Echidnas on move looking for mates
IT'S echidna breeding season and we are likely to see a few more wandering about the streets of Warwick in the coming months.
Wildlife rescuers expect an increase in rescue calls from concerned residents who either find an echidna in their yard or are worried about one wandering up the footpath - but often it's best just to leave them alone.
The primary danger to echidnas in Warwick is traffic.
While they are mobile during the next few months, please slow down and, if you see an echidna, stop and allow it to cross the road. They aren't fast movers.
Often as a car approaches they'll ball up so you'll need to go around or wait till they move off. Or if you have appropriate protection, you can pick them up and move them off the road.
If you find your dog harassing an echidna in the yard, the best thing to do is move the dog away until the echidna has a chance to get away.
Wildlife rescuers are permitted to move the echidna only a short distance away.
Relocating an echidna - even for their apparent safety - can be detrimental to the animal which has probably grown up in that location, knows where food, water and danger is, and won't have the same information in a different location.
During breeding season, if the echidna is female the chances are she has left young in a den and relocating her would mean a death sentence for the young.
Cats and dingos are listed as threats to echidnas, but dogs rarely cause them significant problems.
If you need to remove an echidna from your yard, never use a shovel which can easily damage the feet and the very sensitive beak. Call trained rescuers on 0447 108 619 or, after 9pm, 1300 ANIMAL (264 625).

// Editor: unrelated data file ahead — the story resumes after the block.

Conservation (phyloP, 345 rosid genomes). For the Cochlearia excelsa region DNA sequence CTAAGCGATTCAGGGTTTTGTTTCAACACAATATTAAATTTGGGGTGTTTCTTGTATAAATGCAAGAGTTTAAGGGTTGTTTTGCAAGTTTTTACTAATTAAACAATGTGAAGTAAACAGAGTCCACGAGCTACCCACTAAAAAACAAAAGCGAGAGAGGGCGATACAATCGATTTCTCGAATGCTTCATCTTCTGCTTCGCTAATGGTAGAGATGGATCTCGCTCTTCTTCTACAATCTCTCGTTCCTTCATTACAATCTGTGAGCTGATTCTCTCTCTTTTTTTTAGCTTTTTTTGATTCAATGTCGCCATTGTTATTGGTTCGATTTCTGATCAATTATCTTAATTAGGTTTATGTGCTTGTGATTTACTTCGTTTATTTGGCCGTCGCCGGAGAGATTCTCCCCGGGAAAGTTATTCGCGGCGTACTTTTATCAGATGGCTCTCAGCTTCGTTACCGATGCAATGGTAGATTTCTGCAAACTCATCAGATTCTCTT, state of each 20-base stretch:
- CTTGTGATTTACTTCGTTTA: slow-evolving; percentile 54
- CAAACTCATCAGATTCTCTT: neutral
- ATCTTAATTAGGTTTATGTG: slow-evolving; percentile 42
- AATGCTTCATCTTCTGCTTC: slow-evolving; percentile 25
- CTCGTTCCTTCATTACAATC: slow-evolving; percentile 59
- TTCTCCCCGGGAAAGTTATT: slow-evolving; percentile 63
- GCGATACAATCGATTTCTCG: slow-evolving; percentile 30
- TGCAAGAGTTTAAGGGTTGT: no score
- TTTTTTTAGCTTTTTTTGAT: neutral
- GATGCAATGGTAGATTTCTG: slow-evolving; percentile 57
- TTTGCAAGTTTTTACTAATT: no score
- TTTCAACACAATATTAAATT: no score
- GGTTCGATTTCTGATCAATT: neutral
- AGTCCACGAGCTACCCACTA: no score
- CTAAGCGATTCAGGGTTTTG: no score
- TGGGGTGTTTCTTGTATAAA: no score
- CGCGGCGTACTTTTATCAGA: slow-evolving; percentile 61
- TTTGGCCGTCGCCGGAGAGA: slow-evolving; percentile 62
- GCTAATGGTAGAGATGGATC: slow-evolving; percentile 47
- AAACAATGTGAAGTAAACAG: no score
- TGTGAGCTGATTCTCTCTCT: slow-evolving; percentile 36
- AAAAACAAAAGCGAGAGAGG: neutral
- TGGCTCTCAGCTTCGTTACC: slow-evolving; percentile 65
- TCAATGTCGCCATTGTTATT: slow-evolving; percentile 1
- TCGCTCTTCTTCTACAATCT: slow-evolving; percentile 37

An echidna will need to be taken to a vet and/or brought into care only if it has been hit by a car or has damage to the beak (which is incredibly sensitive).
Echidnas will blow clear bubbles from their nostrils - this is a natural behaviour and helps clean the nose.
It is only of concern if there is obvious damage, or the bubbles are pink or blood-stained.
This can indicate a break in the beak.
Unilateral breaks can sometimes be repaired butbilateral breaks to the beak are a death sentence and the echidna will most likely be euthanised as an alternative to suffocating or starving to death.
If you see an echidna on the road, slow down, stop and let it pass.
Should you find your dog harassing an echidna, move the dog away and leave the echidna to pass.
Relocating an echidna can be detrimental to its health.
If you need to remove an echidna, don't use a shovel. Phone 1300 264 625.